The Court further reiterates that Article 3 (art. 3), which enshrines one of the fundamental values of democratic societies (see the above-mentioned Soering judgment, p. 34, para. 88), prohibits in absolute terms torture or inhuman or degrading treatment or punishment, irrespective of the victim’s conduct. Unlike most of the substantive clauses of the Convention and of Protocols Nos. 1 and 4 (P1, P4), Article 3 (art. 3) makes no provision for exceptions and no derogation from it is permissible under Article 15 (art. 15) even in the event of a public emergency threatening the life of the nation (see the Ireland v. the United Kingdom judgment of 18 January 1978, Series A no. 25, p. 65, para. 163; the Tomasi v. France judgment of 27 August 1992, Series A no. 241-A, p. 42, para. 115; and the above‑mentioned Chahal judgment, p. 1855, para. 79).
The above principle is equally valid when issues under Article 3 (art. 3) arise in expulsion cases. Accordingly, the activities of the individual in question, however undesirable or dangerous, cannot be a material consideration. The protection afforded by Article 3 (art. 3) is thus wider than that provided by Article 33 of the 1951 Convention relating to the Status of Refugees(see paragraph 24 above and the above-mentioned Chahal judgment, p. 1855, para. 80).
Like the Commission, the Court attaches particular weight to the fact that on 15 May 1992 the Austrian Minister of the Interior granted the applicant refugee status within the meaning of the Geneva Convention (see paragraphs 11 and 24 above), finding credible his allegations that his activities in an opposition group and the general situation in Somalia gave grounds to fear that, if he returned there, he would be subjected to persecution (see paragraph 11 above). Although the applicant lost his refugee status two years later, this was solely due to his criminal conviction; the consequences of expulsion for the applicant were not taken into account (see paragraph 12 above).
However, in order to assess the risks in the case of an expulsion that has not yet taken place, the material point in time must be that of the Court’s consideration of the case. Although the historical position is of interest in so far as it may shed light on the current situation and its likely evolution, it is the present conditions which are decisive (see the above-mentioned Chahal judgment, p. 1856, para. 86).
With regard to the present situation in Somalia, the Court bases its assessment on the findings of the Commission, to which, under the Convention, the tasks of establishing and verifying the facts are primarily assigned (see, inter alia, the above-mentioned Cruz Varas and Others judgment, p. 29, para. 74). In its report of 5 July 1995 the Commission noted that the situation in Somalia had changed hardly at all since 1992. The country was still in a state of civil war and fighting was going on between a number of clans vying with each other for control of the country. There was no indication that the dangers to which the applicant would have been exposed in 1992 had ceased to exist or that any public authority would be able to protect him.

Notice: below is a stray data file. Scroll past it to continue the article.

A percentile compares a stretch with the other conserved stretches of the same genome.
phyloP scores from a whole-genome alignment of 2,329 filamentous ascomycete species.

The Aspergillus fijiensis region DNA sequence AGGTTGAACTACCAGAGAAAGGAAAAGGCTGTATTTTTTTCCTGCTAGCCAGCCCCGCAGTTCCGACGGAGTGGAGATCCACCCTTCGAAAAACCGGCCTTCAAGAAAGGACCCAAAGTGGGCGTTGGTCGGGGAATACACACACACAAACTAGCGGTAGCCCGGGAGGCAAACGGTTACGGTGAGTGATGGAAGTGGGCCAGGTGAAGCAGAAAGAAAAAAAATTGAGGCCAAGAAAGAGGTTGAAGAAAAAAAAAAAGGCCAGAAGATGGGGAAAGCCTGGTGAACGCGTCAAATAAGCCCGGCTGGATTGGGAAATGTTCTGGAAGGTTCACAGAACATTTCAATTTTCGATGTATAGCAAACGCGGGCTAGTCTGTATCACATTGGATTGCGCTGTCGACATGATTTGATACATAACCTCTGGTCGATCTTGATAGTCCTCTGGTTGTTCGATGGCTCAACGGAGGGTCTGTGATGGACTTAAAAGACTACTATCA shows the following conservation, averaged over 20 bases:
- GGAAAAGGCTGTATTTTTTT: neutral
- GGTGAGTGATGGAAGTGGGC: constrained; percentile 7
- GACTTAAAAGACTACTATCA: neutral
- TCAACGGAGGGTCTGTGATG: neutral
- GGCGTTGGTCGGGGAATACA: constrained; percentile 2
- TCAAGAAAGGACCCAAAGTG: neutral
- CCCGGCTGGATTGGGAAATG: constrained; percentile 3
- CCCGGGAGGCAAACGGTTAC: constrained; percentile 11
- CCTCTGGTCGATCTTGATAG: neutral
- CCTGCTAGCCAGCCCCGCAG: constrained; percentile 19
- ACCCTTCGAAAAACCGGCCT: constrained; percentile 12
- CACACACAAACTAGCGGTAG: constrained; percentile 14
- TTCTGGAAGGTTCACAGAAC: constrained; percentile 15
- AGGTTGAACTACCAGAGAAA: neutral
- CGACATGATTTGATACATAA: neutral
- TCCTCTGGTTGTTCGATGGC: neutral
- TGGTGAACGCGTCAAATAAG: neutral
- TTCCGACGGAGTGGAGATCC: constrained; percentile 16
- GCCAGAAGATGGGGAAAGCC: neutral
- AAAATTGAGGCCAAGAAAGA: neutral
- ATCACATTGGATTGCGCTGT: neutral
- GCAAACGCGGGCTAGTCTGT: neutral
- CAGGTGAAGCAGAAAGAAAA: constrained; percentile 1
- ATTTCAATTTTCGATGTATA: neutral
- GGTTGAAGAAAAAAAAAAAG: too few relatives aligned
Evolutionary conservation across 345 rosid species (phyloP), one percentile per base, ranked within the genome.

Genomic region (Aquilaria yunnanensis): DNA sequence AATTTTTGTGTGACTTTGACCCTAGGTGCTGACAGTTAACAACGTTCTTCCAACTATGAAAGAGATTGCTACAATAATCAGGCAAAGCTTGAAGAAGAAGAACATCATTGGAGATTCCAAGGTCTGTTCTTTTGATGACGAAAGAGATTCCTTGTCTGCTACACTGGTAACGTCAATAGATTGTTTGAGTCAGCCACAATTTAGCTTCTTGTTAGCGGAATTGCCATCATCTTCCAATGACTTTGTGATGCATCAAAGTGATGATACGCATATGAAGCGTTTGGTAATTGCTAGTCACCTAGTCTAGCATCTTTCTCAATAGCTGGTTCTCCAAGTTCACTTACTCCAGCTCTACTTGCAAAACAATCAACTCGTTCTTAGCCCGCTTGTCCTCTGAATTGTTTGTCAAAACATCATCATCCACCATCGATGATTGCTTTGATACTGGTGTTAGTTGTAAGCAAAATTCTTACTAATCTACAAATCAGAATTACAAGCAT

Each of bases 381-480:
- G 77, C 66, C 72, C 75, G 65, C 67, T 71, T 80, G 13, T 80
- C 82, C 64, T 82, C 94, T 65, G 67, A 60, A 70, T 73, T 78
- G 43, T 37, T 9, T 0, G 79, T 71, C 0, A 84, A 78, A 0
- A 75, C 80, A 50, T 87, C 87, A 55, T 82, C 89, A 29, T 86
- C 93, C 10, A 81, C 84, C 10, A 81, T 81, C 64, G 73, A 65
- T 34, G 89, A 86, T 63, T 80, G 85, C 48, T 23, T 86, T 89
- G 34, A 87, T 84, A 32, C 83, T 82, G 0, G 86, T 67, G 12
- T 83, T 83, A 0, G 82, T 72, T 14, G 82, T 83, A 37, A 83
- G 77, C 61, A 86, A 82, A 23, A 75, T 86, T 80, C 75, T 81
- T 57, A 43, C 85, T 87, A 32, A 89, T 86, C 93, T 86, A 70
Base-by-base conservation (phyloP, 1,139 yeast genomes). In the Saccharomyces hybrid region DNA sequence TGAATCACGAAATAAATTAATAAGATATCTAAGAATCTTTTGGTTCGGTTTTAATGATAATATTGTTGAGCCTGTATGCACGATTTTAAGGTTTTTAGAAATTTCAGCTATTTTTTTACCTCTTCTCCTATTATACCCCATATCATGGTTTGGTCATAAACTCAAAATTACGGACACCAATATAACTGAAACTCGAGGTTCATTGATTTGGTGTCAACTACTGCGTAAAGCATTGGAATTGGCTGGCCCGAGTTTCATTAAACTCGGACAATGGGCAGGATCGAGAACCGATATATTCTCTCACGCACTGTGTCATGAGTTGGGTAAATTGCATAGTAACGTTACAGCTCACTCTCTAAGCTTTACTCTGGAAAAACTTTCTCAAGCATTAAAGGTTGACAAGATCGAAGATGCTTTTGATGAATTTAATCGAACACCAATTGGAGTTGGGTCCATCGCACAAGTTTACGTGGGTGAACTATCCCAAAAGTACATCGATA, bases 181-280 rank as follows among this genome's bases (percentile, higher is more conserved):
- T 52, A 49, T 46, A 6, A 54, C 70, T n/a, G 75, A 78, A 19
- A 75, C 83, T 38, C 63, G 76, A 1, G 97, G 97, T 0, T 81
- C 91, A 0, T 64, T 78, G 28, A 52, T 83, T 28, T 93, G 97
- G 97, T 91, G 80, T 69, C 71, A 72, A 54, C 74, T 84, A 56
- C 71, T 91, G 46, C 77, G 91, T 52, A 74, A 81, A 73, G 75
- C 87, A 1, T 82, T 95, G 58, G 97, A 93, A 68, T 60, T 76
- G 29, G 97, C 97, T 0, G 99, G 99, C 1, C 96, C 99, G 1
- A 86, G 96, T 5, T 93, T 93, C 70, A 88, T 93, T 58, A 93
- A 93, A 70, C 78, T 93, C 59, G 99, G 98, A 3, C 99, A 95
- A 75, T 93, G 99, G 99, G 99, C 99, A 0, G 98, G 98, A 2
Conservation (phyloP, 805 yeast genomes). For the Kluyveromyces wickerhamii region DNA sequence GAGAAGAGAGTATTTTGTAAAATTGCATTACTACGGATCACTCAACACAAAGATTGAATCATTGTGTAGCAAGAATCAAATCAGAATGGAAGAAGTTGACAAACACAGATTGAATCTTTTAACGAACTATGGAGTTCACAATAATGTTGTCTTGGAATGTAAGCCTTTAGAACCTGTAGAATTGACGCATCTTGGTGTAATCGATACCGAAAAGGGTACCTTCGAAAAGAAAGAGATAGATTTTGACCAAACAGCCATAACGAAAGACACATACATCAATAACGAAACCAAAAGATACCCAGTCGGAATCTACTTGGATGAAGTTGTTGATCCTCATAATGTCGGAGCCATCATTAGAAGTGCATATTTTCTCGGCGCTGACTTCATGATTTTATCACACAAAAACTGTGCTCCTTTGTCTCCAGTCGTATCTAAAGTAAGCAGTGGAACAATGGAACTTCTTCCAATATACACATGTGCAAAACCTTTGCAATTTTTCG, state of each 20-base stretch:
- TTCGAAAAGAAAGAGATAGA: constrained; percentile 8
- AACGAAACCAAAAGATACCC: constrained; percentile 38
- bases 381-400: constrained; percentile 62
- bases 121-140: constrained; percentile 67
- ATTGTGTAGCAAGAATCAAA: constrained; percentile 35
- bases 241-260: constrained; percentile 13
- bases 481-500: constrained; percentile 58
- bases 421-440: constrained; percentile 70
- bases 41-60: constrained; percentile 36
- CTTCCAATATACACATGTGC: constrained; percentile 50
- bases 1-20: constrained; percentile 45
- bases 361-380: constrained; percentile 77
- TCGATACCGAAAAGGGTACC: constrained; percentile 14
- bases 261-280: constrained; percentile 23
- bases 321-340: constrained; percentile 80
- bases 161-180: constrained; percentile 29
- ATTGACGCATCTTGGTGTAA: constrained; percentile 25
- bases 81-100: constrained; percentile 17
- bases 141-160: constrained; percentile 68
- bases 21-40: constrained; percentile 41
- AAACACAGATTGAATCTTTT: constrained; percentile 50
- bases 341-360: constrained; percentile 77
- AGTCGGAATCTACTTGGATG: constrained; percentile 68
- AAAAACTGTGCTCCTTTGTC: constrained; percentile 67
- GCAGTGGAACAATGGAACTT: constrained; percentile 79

Before the Court the Government did not contest the applicant’s submission that there was no observable improvement of the situation in his country. On the contrary, they explained that the Austrian authorities had decided to stay execution of the expulsion in issue because they too considered that, as matters stood, Mr Ahmed could not return to Somalia without being exposed to the risk of treatment contrary to Article 3 (art. 3).
That being the case, the Court reaches the same conclusion, which moreover is not contradicted by any material in the file or the information supplied by those who appeared at the hearing; nor, in view of the absolute nature of Article 3 (art. 3), is that conclusion invalidated by the applicant’s criminal conviction or the current lack of State authority in Somalia.
It follows that the applicant’s deportation to Somalia would breach Article 3 of the Convention (art. 3) for as long as he faces a serious risk of being subjected there to torture or inhuman or degrading treatment.
To conclude: Sending refugees or asylum seekers to countries like Syria, Afghanistan, or Somalia, even if they pose a serious security risk, while arguably in conformity with the 1951 Refugees Convention, generally violates the European Convention of Human Rights.
In other words: even if the state authorities conclude that someone from these and countries with a similarly high risk of being exposed to inhumane or degrading treatment or torture is not granted refugee status, he can nevertheless not be sent back. In other words: While there is no general right to asylum in international law, there is a far-reaching prohibition to be sent back to a country where the affected person „faces a serious risk of being subjected there to torture or inhuman or degrading treatment.“